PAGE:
A research team at the Hong Kong University of Science and Technology (HKUST), led by Prof Shengwang Du, Associate Professor of Department of Physics, succeeded in controlling photon’s shape, and reached a record photon loading efficiency of 87% into a cavity. The scientific breakthrough can be used to build nodes of a quantum network based on cavity quantum electrodynamics (CQED) and will help advance the development of quantum communication. The research findings were published recently in Physical Review Letters, one of the most prestigious journals in physics.
Half of the 2012 Nobel Prize in physics was awarded to Serge Haroche for his work on CQED. A CQED-based quantum network might consist of flying photonic quantum bits, captured by cavity nodes that perform computations and send information. However, it is not easy to catch and hold a single photon in a cavity. When a photon is injected into a cavity, it can be reflected or transmitted. In previous experiments, reflection and transmission limited the photon loading efficiency to below 20%.
Prof Du and his team exploit the wave-particle nature of a single photon in a cavity between two mirrors—a perfectly reflecting one and an input or output mirror. Using an electro-optical modulator, they shape a photon wave function that, after each round trip in the cavity, interferes destructively with the reflected wave packet. This eliminates most reflections from the cavity while the photon is injected into the cavity.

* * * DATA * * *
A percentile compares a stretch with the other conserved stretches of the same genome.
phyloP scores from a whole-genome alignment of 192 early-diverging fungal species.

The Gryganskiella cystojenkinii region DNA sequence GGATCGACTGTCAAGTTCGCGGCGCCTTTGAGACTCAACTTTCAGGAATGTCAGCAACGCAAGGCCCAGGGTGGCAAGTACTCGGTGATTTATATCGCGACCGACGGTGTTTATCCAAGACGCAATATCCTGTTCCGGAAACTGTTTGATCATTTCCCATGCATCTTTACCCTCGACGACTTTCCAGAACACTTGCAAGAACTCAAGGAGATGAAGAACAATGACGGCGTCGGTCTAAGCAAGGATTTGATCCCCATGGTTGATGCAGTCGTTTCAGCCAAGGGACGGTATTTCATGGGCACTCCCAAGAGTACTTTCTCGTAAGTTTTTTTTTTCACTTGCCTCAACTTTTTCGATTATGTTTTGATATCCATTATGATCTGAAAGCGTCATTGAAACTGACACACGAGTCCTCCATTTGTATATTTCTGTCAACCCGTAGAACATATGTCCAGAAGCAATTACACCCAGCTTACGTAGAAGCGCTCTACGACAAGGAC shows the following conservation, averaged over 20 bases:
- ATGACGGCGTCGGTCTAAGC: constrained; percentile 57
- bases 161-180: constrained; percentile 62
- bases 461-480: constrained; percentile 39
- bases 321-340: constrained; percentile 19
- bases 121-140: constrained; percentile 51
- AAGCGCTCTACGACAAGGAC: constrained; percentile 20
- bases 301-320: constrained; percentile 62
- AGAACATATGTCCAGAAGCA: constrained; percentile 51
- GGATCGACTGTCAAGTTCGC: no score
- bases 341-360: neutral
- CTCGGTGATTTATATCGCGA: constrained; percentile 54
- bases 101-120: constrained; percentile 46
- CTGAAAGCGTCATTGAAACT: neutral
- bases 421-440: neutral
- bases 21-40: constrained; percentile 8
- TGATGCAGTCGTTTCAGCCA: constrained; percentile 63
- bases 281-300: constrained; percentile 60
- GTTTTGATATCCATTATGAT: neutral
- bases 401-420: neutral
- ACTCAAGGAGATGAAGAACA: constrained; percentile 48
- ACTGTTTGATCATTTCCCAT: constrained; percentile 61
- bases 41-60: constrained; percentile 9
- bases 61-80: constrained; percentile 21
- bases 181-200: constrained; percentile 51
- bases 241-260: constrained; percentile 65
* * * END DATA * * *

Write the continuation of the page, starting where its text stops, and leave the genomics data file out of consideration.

Prof Du explained that they apply a “heralded” scheme, where a laser-cooled rubidium-atom cloud emits entangled photon pairs, and the detection of one photon heralds the presence of the other one being sent into the cavity. With an optimal exponential-growth photon waveform prepared by the modulator, Prof Du’s team demonstrates a record loading efficiency of 87%, which could advance the development of transmission of quantum information.
Prof Shengwang Du joined HKUST in 2008 and received the School of Science Research Award of HKUST in 2011. He graduated from Nanjing University and obtained a master’s degree in Physics from Peking University. He also received a master’s degree in Electrical Engineering and a PhD in Physics from the University of Colorado at Boulder. He was a Postdoctoral Scholar at Stanford University before joining HKUST.
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